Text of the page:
How Ethereum Front-Running Works and What You Should Consider
Ethereum’s blockchain tracks the creation and movement of a digital token called Ether. However, miners can cheat the system to make money off of the transactions of other people. This is known as “front-running”: Ethereum front-running happens due to bots being able to bid a slightly higher price on any given transaction, which, in turn, incentivises miners to place earlier in the order when constructing the block. So how does this Ethereum front-running work, and what should you consider in regards to it when considering those cheating the system? Read on to find out in our latest edition of our ongoing, “The Good, The Bad, and The Ugly Side of Ethereum” blog series.
An overview of Ethereum front-running
Front-running in both stock trading and cryptocurrency trading is defined as the illegal practice of utilising insider information in order to make securities purchases with the knowledge that other purchasers are planning on buying the same stock or currency and then proceeding to sell it at a higher price. As mentioned, this happens within Ethereum largely due to bots being able to inflate transaction prices.Ethereum is looking to mitigate this, however. Called “The Merge”, the ability to mine on Ethereum is forecasted to diminish within the next year in favour of “staking”. But while mining is forecasted to be quashed, MEV (Miner Extractable Value) is not so easily done away with.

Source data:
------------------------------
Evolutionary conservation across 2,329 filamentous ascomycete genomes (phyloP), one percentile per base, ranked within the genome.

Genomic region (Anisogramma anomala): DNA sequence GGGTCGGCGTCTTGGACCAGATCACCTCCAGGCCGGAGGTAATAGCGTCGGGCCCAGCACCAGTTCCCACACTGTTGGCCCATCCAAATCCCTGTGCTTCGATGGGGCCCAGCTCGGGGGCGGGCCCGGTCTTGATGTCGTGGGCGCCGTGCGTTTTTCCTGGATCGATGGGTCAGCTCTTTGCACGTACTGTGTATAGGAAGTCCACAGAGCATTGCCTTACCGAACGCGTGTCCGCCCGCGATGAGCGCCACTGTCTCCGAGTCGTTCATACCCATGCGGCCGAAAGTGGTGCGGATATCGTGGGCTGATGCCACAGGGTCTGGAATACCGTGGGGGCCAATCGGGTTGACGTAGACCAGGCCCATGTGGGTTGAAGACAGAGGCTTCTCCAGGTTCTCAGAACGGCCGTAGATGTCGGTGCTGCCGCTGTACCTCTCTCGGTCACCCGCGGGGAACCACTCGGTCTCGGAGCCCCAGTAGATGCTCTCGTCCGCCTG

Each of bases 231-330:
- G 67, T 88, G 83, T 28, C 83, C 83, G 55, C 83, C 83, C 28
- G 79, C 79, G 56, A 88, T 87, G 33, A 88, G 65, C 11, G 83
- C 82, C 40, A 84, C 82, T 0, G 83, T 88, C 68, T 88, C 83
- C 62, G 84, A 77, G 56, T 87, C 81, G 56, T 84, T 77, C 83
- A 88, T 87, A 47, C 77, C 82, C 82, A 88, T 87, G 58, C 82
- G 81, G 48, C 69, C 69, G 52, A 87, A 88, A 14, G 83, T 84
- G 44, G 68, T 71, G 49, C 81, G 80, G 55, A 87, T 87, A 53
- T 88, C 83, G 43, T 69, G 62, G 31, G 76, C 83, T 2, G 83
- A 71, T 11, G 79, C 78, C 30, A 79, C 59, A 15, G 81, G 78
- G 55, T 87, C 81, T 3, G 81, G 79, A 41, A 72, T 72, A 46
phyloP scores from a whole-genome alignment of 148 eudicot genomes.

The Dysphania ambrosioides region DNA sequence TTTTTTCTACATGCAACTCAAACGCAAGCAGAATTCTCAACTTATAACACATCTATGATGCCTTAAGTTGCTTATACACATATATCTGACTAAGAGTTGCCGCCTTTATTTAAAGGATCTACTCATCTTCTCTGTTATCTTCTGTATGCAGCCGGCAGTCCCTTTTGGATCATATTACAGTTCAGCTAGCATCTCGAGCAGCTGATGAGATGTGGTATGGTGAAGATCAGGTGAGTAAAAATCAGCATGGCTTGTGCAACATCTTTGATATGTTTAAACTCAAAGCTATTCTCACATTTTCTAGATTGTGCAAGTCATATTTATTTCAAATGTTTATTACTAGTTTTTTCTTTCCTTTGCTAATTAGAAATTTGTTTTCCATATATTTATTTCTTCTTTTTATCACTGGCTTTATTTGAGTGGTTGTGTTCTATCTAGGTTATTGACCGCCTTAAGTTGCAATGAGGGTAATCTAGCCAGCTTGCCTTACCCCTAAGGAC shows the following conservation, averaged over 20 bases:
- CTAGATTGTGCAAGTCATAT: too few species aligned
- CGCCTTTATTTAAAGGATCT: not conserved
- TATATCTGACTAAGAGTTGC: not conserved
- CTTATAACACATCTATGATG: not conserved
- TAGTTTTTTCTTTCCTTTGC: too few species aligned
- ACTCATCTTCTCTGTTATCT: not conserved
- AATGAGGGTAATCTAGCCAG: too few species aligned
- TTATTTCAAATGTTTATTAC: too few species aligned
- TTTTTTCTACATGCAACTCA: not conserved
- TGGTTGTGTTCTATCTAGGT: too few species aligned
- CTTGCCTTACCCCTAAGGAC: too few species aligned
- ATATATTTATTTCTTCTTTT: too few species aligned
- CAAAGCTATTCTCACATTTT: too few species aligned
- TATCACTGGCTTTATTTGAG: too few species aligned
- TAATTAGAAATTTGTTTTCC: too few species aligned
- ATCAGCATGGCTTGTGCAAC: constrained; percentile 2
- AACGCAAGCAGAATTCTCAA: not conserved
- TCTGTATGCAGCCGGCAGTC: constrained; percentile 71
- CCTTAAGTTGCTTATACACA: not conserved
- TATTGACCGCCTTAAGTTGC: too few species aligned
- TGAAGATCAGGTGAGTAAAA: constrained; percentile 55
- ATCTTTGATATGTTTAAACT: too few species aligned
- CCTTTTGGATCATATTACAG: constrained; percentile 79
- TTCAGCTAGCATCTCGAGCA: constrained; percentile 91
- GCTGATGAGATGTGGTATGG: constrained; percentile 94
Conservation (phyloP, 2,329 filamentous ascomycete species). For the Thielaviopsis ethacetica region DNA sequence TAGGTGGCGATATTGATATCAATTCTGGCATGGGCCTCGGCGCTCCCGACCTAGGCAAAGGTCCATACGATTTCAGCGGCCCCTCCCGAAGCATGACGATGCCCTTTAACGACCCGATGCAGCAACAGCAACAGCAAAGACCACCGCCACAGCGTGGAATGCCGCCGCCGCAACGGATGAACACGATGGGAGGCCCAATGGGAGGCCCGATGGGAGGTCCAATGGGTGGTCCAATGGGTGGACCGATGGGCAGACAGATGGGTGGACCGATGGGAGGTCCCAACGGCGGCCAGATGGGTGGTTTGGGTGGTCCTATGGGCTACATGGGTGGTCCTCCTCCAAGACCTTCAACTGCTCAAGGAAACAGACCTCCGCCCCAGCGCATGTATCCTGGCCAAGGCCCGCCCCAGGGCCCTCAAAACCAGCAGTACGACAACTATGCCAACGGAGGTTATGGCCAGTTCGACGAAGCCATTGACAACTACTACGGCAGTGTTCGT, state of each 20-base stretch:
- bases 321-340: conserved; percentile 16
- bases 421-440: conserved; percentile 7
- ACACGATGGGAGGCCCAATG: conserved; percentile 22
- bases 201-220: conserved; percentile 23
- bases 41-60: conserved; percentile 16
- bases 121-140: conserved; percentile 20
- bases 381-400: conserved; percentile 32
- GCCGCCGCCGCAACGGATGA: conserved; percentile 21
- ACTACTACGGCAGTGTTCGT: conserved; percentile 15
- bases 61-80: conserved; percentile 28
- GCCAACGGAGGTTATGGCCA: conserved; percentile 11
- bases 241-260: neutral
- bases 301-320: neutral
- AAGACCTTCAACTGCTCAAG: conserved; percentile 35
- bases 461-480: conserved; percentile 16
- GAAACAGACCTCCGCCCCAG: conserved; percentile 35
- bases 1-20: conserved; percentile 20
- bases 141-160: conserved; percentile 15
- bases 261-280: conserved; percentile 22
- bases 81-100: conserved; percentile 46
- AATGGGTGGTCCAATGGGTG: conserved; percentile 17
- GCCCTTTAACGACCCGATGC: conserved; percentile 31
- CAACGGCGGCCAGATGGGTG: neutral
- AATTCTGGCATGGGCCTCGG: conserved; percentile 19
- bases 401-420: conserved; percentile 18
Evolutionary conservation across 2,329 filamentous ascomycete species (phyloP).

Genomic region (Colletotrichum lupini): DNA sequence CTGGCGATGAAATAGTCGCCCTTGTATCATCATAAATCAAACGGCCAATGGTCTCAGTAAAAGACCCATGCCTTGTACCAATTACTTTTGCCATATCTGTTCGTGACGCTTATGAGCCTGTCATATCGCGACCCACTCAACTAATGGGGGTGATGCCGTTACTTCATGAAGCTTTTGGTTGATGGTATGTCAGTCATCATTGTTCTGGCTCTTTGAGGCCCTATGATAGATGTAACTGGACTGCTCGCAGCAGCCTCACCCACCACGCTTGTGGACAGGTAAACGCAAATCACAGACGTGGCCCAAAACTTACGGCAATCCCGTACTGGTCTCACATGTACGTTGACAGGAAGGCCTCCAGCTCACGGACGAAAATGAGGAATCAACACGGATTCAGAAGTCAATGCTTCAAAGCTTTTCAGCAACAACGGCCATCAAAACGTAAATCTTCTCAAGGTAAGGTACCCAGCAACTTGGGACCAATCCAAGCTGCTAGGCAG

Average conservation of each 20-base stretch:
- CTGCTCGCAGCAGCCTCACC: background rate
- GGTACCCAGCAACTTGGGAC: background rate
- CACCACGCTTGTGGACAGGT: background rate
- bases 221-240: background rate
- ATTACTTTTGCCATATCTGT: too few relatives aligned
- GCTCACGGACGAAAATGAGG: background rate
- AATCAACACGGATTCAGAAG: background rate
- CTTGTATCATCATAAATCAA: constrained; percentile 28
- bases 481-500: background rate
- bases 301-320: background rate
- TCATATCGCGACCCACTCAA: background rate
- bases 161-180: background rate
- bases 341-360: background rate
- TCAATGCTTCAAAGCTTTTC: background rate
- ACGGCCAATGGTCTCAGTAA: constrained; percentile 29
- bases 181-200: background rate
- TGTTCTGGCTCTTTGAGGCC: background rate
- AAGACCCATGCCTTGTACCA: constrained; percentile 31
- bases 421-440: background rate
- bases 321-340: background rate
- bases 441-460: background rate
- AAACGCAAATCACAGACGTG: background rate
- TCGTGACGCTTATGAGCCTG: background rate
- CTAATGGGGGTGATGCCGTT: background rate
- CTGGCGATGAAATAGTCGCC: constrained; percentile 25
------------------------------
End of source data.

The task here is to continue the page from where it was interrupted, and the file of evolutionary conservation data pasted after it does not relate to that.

As Ethereum’s version of front-running, MEV orbits around transaction sequencing: the act of deciding who gets to be “first in line” to claim any given transaction on-chain. Being first in line increases the person’s odds of netting a profit on an arbitrage trade across decentralised finance markets and, as such, traders are willing to pay to be first in line by bidding high gas fees.
What to consider regarding Ethereum front-running
As mentioned earlier, change is coming. While Ethereum front-running may never entirely be done away with, Eth 1.x clients will still be in charge of ordering their transactions; Ethereum’s Beacon Chain will then finalise these transactions by validating them through its staking network. These validators will, in the near future, be equipped with the technology to extract MEV from traders and instead be the thing acting as the arbiter of any given transaction, thus mitigating MEV’s impact.
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Head on over to the next blog in our ongoing series, The Good, The Bad, and The Ugly Side of Ethereum, to learn more.